Nov. 16-29, 2001
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Martin: Immigration laws need to be realistic

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Martin: Immigration laws need to be realistic

David Martin By Matt Kelly

The country needs to tighten its immigration requirements, while also being practical and humane, according to U.Va. law professor David A. Martin, a former general counsel for the Immigration and Naturalization Service.

Martin, the Henry L. and Grace Doherty Charitable Foundation Professor of Law, spoke Nov. 9 on immigration law as part of a series about the fallout of the Sept. 11 attacks. He was joined by David Klein, an assistant professor of government and foreign affairs, who warned that courts don’t always protect civil liberties and spoke on the impact of recently proposed anti-terrorism legislation.

Martin noted an abrupt swing of the pendulum in immigration law following Sept. 11. Before the attack, there was talk of an amnesty for illegal aliens, he said, noting that an effective amnesty has to be part of a credible enforcement plan. While immigration policies must be based on the rule of law, they also must be humane and realistic, he said.

While severe measures have been suggested, such as not admitting refugees to the U.S. and suspending the issuance of student visas, Martin argued a more realistic approach would involve better immigrant screening at U.S. embassies, including mandatory personal interviews of visa applicants, greater sharing of information and improved intelligence gathering.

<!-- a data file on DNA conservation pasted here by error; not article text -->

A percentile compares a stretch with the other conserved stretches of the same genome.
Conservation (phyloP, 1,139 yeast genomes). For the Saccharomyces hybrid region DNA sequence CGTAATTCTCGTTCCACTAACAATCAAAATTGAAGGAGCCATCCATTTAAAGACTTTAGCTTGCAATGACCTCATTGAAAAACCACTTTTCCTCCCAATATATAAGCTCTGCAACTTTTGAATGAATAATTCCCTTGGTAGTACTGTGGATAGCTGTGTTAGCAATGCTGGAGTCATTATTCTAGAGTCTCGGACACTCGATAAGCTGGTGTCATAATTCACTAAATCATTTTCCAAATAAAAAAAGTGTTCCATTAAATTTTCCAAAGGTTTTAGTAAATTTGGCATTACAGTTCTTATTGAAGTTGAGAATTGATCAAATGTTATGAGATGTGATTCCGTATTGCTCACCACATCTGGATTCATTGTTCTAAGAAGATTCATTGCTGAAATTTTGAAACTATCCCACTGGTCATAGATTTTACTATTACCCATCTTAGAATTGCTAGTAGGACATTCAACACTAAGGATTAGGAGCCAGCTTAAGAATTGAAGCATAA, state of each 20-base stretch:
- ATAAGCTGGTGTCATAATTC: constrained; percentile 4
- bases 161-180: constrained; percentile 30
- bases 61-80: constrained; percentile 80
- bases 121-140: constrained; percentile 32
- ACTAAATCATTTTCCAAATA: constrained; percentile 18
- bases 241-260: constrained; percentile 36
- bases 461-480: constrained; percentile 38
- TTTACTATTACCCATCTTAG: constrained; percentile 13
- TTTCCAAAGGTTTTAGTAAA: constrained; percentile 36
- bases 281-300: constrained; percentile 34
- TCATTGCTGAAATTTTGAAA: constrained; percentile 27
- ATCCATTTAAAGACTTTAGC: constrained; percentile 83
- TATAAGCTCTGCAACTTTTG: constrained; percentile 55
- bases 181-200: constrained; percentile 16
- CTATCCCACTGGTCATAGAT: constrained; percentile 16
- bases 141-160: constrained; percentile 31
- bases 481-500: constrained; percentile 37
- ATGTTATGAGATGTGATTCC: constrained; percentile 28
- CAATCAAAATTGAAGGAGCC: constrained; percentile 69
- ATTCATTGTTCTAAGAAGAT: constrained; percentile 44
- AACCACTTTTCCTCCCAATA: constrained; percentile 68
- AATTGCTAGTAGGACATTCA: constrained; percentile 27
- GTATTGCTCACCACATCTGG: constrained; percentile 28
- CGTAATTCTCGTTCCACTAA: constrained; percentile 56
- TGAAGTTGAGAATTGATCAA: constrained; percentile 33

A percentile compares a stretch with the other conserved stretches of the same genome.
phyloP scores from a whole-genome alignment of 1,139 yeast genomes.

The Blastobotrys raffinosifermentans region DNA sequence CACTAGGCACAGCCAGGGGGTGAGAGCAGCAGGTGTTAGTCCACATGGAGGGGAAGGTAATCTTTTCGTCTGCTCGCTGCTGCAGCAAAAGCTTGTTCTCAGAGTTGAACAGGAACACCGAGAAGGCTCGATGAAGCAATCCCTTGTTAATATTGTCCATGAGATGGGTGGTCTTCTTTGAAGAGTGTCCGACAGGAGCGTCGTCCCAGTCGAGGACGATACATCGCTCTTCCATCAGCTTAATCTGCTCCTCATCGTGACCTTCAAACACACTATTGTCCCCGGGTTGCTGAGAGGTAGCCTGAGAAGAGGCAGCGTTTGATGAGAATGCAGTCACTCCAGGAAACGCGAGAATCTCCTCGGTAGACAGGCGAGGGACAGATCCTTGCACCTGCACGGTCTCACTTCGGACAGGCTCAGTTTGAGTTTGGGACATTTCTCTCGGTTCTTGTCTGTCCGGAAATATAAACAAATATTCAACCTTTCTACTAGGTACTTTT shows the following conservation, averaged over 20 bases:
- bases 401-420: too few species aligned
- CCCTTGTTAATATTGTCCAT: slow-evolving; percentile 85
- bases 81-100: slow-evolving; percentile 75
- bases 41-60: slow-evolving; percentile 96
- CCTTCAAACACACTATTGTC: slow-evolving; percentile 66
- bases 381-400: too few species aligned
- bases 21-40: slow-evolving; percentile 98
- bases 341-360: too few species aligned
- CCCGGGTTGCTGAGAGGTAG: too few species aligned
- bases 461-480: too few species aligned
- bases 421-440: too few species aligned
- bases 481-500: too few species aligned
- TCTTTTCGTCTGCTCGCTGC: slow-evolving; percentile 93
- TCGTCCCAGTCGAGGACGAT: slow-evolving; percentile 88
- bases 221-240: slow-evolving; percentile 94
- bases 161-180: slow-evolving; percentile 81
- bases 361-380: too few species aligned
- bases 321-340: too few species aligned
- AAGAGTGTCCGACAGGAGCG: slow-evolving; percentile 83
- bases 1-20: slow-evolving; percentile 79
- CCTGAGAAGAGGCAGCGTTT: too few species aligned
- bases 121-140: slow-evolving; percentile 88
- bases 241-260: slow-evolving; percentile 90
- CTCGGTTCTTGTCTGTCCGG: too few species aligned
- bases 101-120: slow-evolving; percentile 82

He noted that there had been an outcry over lax immigration policy after the first World Trade Center bombing in 1993, but officials were bound by policies that had been loosened in the 1970s with the Helsinki human rights accords.

Martin also called for better patrolling of the borders, as well as greater cooperation from Canada, since the northern border is too expansive to fully monitor.

The INS should also rethink how it monitors, or doesn’t monitor, people once they are in the country, he said. There are 500,000 students and 30 million others who come and go. He said there are no efforts to note when people leave, so the INS has no record of who has overstayed visas, he said.

Klein, in his discussion, reminded his audience that there has historically been a tendency in America to clamp down on civil liberties in times of crisis. In retrospect, such measures usually seem excessive, but during a crisis, people’s judgments are usually impaired and they err on the side of severity, he said.

He outlined some highlights of recent anti-terrorism legislation, including a “sneak and peek” provision, which would allow law enforcement agents to execute a search warrant without informing the owner or tenant of the premises. The bill would also permit using foreign intelligence wiretaps, taken without any court approval, in a criminal prosecution.

Police tend to seek out new powers, and the current terror concerns make this easier, he said. He noted, however, that some congressmen have admitted that even if police had these powers earlier, they probably would not have been able to prevent the Sept. 11 attacks.

Martin and Klein discussed judicial reaction to prior restrictions. Klein argued that the Supreme Court justices have usually gone along with expanded police power, but Martin noted that the court recently rejected monitoring heat output of buildings without a warrant in a case involving the employment of infrared detection equipment in a surveillance.

Responding to a question from a community activist who feared that police would use concern over terrorism to hinder other activities, such as political activism, Klein reassured him that the law distinguishes between U.S. citizens and aliens from other countries and what rights they are afforded.


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